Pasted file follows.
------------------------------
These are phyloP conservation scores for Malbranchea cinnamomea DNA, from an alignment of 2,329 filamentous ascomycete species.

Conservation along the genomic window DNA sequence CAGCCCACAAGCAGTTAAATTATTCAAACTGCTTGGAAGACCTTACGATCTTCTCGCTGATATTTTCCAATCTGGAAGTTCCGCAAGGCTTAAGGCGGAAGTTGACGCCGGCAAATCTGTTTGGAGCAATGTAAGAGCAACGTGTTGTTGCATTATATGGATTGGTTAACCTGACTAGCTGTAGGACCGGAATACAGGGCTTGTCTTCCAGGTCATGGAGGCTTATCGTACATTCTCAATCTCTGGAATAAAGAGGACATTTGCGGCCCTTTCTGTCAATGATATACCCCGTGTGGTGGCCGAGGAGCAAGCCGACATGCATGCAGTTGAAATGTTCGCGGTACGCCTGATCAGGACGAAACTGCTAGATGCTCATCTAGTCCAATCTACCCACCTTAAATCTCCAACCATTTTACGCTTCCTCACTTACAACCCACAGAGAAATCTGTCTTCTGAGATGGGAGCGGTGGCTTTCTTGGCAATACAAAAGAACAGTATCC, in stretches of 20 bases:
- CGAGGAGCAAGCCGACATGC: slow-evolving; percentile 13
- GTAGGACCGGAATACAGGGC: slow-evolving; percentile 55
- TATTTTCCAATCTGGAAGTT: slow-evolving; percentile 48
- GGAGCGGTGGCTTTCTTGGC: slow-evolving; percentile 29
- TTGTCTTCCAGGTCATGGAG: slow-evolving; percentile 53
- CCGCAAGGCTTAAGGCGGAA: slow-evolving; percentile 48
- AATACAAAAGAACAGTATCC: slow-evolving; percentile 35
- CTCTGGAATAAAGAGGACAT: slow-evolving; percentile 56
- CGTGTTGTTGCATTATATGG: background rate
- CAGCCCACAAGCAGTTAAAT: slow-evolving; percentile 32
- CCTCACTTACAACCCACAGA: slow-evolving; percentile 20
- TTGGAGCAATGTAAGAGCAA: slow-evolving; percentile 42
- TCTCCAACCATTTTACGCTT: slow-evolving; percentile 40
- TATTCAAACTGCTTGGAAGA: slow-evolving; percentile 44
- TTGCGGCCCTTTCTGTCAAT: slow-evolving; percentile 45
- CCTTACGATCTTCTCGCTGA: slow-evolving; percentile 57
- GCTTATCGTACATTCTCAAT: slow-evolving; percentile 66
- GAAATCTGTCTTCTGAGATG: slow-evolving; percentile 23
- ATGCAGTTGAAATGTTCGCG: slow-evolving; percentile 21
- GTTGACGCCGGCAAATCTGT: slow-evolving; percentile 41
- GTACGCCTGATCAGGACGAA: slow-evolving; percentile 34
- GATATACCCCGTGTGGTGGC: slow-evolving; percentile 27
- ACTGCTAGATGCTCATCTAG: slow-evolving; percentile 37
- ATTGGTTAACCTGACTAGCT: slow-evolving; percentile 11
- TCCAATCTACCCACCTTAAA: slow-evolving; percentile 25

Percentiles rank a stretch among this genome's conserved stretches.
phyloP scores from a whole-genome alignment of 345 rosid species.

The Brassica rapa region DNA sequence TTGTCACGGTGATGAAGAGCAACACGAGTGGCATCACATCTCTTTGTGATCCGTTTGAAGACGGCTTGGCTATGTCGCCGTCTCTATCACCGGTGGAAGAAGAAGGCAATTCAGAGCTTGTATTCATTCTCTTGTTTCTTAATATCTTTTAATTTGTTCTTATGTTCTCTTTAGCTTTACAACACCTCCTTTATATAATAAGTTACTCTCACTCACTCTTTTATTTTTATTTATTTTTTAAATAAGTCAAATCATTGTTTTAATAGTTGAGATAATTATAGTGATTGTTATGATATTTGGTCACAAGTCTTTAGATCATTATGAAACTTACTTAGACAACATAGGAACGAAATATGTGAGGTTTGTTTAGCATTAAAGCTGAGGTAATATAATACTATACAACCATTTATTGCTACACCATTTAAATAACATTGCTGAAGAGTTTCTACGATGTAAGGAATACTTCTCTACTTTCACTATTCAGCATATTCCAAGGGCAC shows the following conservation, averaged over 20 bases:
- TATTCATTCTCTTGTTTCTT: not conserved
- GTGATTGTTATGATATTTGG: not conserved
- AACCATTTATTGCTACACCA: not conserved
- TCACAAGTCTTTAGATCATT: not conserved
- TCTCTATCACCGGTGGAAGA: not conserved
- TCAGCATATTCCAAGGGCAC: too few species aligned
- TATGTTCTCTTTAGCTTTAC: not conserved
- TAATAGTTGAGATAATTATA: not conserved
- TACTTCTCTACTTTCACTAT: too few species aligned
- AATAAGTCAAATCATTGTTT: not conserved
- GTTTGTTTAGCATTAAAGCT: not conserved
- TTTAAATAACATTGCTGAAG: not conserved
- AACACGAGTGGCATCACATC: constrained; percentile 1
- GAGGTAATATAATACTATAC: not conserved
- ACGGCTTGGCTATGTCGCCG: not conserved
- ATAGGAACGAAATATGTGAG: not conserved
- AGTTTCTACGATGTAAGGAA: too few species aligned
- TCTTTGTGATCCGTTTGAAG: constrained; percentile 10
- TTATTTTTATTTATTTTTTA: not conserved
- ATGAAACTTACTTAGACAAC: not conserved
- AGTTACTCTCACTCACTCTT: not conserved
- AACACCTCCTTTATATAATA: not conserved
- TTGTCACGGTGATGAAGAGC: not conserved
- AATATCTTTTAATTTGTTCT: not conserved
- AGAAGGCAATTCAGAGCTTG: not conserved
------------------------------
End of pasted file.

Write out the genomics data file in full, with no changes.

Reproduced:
These are phyloP conservation scores for Malbranchea cinnamomea DNA, from an alignment of 2,329 filamentous ascomycete species.

Conservation along the genomic window DNA sequence CAGCCCACAAGCAGTTAAATTATTCAAACTGCTTGGAAGACCTTACGATCTTCTCGCTGATATTTTCCAATCTGGAAGTTCCGCAAGGCTTAAGGCGGAAGTTGACGCCGGCAAATCTGTTTGGAGCAATGTAAGAGCAACGTGTTGTTGCATTATATGGATTGGTTAACCTGACTAGCTGTAGGACCGGAATACAGGGCTTGTCTTCCAGGTCATGGAGGCTTATCGTACATTCTCAATCTCTGGAATAAAGAGGACATTTGCGGCCCTTTCTGTCAATGATATACCCCGTGTGGTGGCCGAGGAGCAAGCCGACATGCATGCAGTTGAAATGTTCGCGGTACGCCTGATCAGGACGAAACTGCTAGATGCTCATCTAGTCCAATCTACCCACCTTAAATCTCCAACCATTTTACGCTTCCTCACTTACAACCCACAGAGAAATCTGTCTTCTGAGATGGGAGCGGTGGCTTTCTTGGCAATACAAAAGAACAGTATCC, in stretches of 20 bases:
- CGAGGAGCAAGCCGACATGC: slow-evolving; percentile 13
- GTAGGACCGGAATACAGGGC: slow-evolving; percentile 55
- TATTTTCCAATCTGGAAGTT: slow-evolving; percentile 48
- GGAGCGGTGGCTTTCTTGGC: slow-evolving; percentile 29
- TTGTCTTCCAGGTCATGGAG: slow-evolving; percentile 53
- CCGCAAGGCTTAAGGCGGAA: slow-evolving; percentile 48
- AATACAAAAGAACAGTATCC: slow-evolving; percentile 35
- CTCTGGAATAAAGAGGACAT: slow-evolving; percentile 56
- CGTGTTGTTGCATTATATGG: background rate
- CAGCCCACAAGCAGTTAAAT: slow-evolving; percentile 32
- CCTCACTTACAACCCACAGA: slow-evolving; percentile 20
- TTGGAGCAATGTAAGAGCAA: slow-evolving; percentile 42
- TCTCCAACCATTTTACGCTT: slow-evolving; percentile 40
- TATTCAAACTGCTTGGAAGA: slow-evolving; percentile 44
- TTGCGGCCCTTTCTGTCAAT: slow-evolving; percentile 45
- CCTTACGATCTTCTCGCTGA: slow-evolving; percentile 57
- GCTTATCGTACATTCTCAAT: slow-evolving; percentile 66
- GAAATCTGTCTTCTGAGATG: slow-evolving; percentile 23
- ATGCAGTTGAAATGTTCGCG: slow-evolving; percentile 21
- GTTGACGCCGGCAAATCTGT: slow-evolving; percentile 41
- GTACGCCTGATCAGGACGAA: slow-evolving; percentile 34
- GATATACCCCGTGTGGTGGC: slow-evolving; percentile 27
- ACTGCTAGATGCTCATCTAG: slow-evolving; percentile 37
- ATTGGTTAACCTGACTAGCT: slow-evolving; percentile 11
- TCCAATCTACCCACCTTAAA: slow-evolving; percentile 25

Percentiles rank a stretch among this genome's conserved stretches.
phyloP scores from a whole-genome alignment of 345 rosid species.

The Brassica rapa region DNA sequence TTGTCACGGTGATGAAGAGCAACACGAGTGGCATCACATCTCTTTGTGATCCGTTTGAAGACGGCTTGGCTATGTCGCCGTCTCTATCACCGGTGGAAGAAGAAGGCAATTCAGAGCTTGTATTCATTCTCTTGTTTCTTAATATCTTTTAATTTGTTCTTATGTTCTCTTTAGCTTTACAACACCTCCTTTATATAATAAGTTACTCTCACTCACTCTTTTATTTTTATTTATTTTTTAAATAAGTCAAATCATTGTTTTAATAGTTGAGATAATTATAGTGATTGTTATGATATTTGGTCACAAGTCTTTAGATCATTATGAAACTTACTTAGACAACATAGGAACGAAATATGTGAGGTTTGTTTAGCATTAAAGCTGAGGTAATATAATACTATACAACCATTTATTGCTACACCATTTAAATAACATTGCTGAAGAGTTTCTACGATGTAAGGAATACTTCTCTACTTTCACTATTCAGCATATTCCAAGGGCAC shows the following conservation, averaged over 20 bases:
- TATTCATTCTCTTGTTTCTT: not conserved
- GTGATTGTTATGATATTTGG: not conserved
- AACCATTTATTGCTACACCA: not conserved
- TCACAAGTCTTTAGATCATT: not conserved
- TCTCTATCACCGGTGGAAGA: not conserved
- TCAGCATATTCCAAGGGCAC: too few species aligned
- TATGTTCTCTTTAGCTTTAC: not conserved
- TAATAGTTGAGATAATTATA: not conserved
- TACTTCTCTACTTTCACTAT: too few species aligned
- AATAAGTCAAATCATTGTTT: not conserved
- GTTTGTTTAGCATTAAAGCT: not conserved
- TTTAAATAACATTGCTGAAG: not conserved
- AACACGAGTGGCATCACATC: constrained; percentile 1
- GAGGTAATATAATACTATAC: not conserved
- ACGGCTTGGCTATGTCGCCG: not conserved
- ATAGGAACGAAATATGTGAG: not conserved
- AGTTTCTACGATGTAAGGAA: too few species aligned
- TCTTTGTGATCCGTTTGAAG: constrained; percentile 10
- TTATTTTTATTTATTTTTTA: not conserved
- ATGAAACTTACTTAGACAAC: not conserved
- AGTTACTCTCACTCACTCTT: not conserved
- AACACCTCCTTTATATAATA: not conserved
- TTGTCACGGTGATGAAGAGC: not conserved
- AATATCTTTTAATTTGTTCT: not conserved
- AGAAGGCAATTCAGAGCTTG: not conserved